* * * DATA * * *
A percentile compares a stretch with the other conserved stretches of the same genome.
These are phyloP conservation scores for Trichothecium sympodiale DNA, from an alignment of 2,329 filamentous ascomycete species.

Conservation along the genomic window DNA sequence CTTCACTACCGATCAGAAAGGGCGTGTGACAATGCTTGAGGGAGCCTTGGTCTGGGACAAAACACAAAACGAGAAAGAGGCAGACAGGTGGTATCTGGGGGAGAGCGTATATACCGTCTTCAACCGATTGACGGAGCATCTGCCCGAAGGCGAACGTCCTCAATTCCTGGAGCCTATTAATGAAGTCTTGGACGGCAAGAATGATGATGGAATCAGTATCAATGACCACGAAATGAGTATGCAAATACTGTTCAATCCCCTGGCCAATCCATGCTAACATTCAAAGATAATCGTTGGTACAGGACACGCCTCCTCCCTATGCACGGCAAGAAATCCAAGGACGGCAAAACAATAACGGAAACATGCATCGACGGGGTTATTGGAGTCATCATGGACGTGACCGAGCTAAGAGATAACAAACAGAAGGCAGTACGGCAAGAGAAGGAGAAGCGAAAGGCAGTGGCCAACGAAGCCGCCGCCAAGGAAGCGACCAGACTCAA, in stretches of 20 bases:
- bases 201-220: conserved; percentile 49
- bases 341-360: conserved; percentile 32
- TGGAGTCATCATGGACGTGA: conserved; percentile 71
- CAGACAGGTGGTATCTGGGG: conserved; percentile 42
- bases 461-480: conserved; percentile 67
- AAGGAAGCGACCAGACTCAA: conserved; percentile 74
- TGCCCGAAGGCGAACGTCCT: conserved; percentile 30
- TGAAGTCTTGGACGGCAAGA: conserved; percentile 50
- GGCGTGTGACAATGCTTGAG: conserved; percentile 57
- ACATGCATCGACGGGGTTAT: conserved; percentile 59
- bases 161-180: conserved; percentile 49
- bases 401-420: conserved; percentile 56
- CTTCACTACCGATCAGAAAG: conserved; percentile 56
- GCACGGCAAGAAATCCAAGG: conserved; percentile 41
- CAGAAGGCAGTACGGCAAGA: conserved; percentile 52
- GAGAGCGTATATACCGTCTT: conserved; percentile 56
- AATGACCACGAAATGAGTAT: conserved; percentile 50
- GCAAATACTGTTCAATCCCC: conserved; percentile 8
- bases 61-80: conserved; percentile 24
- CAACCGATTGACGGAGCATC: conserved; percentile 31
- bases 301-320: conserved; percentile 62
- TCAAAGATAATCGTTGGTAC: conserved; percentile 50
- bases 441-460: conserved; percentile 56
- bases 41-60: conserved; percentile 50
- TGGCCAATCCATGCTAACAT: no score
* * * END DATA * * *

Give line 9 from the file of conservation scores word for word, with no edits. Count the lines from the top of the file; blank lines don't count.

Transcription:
- AAGGAAGCGACCAGACTCAA: conserved; percentile 74